Thursday, May 30, 2013

Daily Old Testament and Early Christian Writings: Joshua 8 and Origen's De Principiis: Book Two 12-13

Joshua 8 - The Lord prepares the Israelites to take the city of Ai (the name of which actually means “ruin” according to Eerdman’s) and this time allows them to take booty.  He sends 30,000 men to lay in ambush to the west of Ai and then approaches the city with the rest of his force.  When they attack him, he pretends to flee and they pursue, leaving ambushers in position to attack from the west and burn the city.  When the main army sees the smoke, the turn and attack too.  The entire population of Ai, twelve thousand, are killed that day.

At a ceremony at which a stone altar is dedicated on Mount Ebal, Joshua has the law read to the people out loud. Half of the people stand in front of Mount Gerizim and half in front of Mount Ebal—one the mount of blessing, the other the mount of curses for disobedience (See Deut. 27]

Reflection:  These stories of conquest and slaughter, how are we to reflect upon them?  What can they mean for our faith.  In the time of shadows, we must see the emblematic meaning of the story.  Though the history is real and the plan of God real in it, what we are to “see” in it is the mighty power to overcome enemies.  At one time, the enemies of the Lord were all those who stood in the way of establishing the chosen people in the land God promised them. At the time, this was not the way even the most enlightened viewed matters.  It was a struggle for survival, a struggle to find a homeland where people could be gathered around the principle of loyalty and obedience to the Creator God of the universe.  Nothing else was more important and to put worldly wisdom ahead of acceptance of the terms of the narrative would be to lose the sense of the meaning of what was happening over the long term. 

Origen (185-254 AD)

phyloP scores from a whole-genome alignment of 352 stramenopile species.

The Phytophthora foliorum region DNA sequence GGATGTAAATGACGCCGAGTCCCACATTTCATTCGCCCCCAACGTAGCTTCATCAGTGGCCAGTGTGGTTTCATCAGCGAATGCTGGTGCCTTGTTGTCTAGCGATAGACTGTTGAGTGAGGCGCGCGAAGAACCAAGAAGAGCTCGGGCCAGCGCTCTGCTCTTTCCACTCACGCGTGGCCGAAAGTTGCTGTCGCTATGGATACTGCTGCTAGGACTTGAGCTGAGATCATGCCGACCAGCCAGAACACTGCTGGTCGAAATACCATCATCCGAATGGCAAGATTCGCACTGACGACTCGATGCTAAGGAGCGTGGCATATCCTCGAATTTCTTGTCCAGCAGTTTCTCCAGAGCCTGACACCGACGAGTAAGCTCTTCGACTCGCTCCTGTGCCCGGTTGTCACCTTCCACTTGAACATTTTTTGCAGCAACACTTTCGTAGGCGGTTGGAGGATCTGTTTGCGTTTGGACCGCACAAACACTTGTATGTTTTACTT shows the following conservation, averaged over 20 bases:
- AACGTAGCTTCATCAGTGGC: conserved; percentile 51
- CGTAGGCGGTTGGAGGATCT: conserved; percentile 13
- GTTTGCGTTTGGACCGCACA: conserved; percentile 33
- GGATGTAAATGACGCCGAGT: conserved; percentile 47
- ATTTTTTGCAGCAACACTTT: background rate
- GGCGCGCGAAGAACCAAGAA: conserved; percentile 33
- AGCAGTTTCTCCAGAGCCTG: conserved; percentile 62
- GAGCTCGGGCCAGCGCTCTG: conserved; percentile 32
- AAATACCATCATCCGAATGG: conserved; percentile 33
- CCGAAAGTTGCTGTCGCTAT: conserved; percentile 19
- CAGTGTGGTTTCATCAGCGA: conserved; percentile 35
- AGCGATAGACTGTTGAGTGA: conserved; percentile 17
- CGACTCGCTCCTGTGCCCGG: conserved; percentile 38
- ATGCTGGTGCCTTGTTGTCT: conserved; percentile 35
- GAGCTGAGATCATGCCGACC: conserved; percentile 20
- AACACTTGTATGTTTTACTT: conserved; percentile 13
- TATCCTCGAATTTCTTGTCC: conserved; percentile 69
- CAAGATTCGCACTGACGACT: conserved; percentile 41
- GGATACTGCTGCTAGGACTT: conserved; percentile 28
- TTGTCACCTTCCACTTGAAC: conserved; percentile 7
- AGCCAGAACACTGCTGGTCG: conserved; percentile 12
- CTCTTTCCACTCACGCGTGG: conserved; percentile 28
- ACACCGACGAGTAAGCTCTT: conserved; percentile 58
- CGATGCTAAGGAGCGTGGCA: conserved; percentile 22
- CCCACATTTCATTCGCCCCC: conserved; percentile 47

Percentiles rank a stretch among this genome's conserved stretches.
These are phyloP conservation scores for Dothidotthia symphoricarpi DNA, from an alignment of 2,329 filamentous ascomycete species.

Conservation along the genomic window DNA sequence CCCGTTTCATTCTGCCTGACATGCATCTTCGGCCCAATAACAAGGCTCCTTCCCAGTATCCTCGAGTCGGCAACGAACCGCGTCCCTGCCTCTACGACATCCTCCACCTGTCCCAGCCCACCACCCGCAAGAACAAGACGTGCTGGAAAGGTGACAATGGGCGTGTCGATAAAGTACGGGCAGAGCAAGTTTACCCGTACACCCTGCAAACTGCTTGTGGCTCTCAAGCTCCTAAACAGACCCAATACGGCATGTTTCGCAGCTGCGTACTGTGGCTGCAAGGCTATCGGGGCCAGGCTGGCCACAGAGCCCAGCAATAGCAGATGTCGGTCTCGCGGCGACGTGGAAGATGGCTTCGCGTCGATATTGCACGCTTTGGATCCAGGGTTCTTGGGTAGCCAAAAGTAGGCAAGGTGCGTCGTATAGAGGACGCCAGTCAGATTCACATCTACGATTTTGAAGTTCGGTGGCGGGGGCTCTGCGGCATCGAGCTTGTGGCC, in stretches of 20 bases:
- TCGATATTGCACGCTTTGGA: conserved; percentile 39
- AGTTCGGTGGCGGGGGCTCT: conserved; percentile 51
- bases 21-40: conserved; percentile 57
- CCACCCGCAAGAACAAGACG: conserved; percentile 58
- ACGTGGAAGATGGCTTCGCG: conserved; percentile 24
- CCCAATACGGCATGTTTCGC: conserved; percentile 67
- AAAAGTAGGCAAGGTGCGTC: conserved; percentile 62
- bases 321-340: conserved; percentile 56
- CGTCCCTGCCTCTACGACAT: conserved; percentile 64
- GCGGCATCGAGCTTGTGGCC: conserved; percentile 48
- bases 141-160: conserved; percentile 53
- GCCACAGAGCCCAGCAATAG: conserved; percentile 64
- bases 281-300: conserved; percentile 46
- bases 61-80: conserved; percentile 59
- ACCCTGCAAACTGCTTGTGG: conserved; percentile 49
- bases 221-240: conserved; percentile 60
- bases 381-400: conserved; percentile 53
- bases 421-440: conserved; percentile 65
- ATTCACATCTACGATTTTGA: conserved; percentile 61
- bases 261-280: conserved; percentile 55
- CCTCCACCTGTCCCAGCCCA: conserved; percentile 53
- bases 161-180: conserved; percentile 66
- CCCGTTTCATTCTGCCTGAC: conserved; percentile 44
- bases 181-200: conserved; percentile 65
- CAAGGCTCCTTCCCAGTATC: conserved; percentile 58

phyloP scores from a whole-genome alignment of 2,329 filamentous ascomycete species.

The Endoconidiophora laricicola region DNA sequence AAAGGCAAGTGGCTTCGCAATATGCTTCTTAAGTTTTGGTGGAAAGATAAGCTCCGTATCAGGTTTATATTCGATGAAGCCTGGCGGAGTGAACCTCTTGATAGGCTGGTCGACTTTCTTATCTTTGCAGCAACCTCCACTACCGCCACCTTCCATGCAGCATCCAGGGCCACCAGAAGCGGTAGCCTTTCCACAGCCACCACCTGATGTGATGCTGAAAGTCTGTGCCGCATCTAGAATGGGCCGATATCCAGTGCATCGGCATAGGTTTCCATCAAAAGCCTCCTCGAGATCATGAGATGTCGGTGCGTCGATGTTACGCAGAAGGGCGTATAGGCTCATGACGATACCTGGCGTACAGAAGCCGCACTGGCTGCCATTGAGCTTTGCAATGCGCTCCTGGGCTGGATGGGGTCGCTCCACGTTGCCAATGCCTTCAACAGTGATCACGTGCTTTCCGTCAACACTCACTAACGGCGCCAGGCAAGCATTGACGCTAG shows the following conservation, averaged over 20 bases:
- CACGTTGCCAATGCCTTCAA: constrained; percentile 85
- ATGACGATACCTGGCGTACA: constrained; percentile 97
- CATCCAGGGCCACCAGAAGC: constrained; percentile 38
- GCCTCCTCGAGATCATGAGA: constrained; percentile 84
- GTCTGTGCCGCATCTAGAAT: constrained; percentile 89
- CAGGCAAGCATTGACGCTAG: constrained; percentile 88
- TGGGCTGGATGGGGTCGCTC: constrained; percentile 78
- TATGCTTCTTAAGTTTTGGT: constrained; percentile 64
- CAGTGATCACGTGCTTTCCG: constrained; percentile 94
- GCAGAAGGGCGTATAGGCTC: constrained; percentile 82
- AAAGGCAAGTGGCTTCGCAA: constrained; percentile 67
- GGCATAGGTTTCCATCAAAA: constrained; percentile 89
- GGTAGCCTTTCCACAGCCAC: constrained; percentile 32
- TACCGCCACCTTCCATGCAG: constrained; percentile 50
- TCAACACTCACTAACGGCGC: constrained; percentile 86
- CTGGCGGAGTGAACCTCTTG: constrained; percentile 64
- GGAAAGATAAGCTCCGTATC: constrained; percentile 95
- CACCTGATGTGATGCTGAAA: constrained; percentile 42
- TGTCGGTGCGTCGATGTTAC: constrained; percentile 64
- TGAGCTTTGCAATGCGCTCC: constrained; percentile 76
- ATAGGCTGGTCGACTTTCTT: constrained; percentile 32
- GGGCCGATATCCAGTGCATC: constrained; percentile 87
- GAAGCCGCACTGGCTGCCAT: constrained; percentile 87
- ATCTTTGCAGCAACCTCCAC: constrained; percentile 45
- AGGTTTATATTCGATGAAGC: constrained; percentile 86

De Principiis (First Principles)
Book II - On Christ
12 – Now Origen goes into the “working of the power of God.” “It is a sort of vigor. . .by which God operates either in creation, or in providence, or in judgment, or in the disposal and arrangement of individual things, each in its season. For as the image formed in a mirror unerringly reflects all the acts and movements of him who gazes on it, so would Wisdom have herself to be understood when she is called the stainless mirror of the power and working of the Father.”

John says of Christ, “’The works which the Father doeth, these also doeth the Son likewise.’ And again He says, that the Son cannot do anything of Himself, save what He sees the Father do. As therefore the Son in no respect differs from the Father in the power of His works, and the work of the Son is not a different thing from that of the Father, but one and the same movement. . .”

13 – The last phrase Origen explores is “’the image of His goodness’ and here, I think we must understand the same thing which we expressed . . . in speaking of the image formed by the mirror.” Jesus says in Luke 18:19 that “There is none good save one only, God the Father,’” and Origen thinks he says this because “the Son is not of a different goodness, but of that only which exists in the Father, of whom He is rightly termed the image, because He proceeds from no other source but from that primal goodness . . .”; and both Son and Holy Spirit are rooted in that same goodness.

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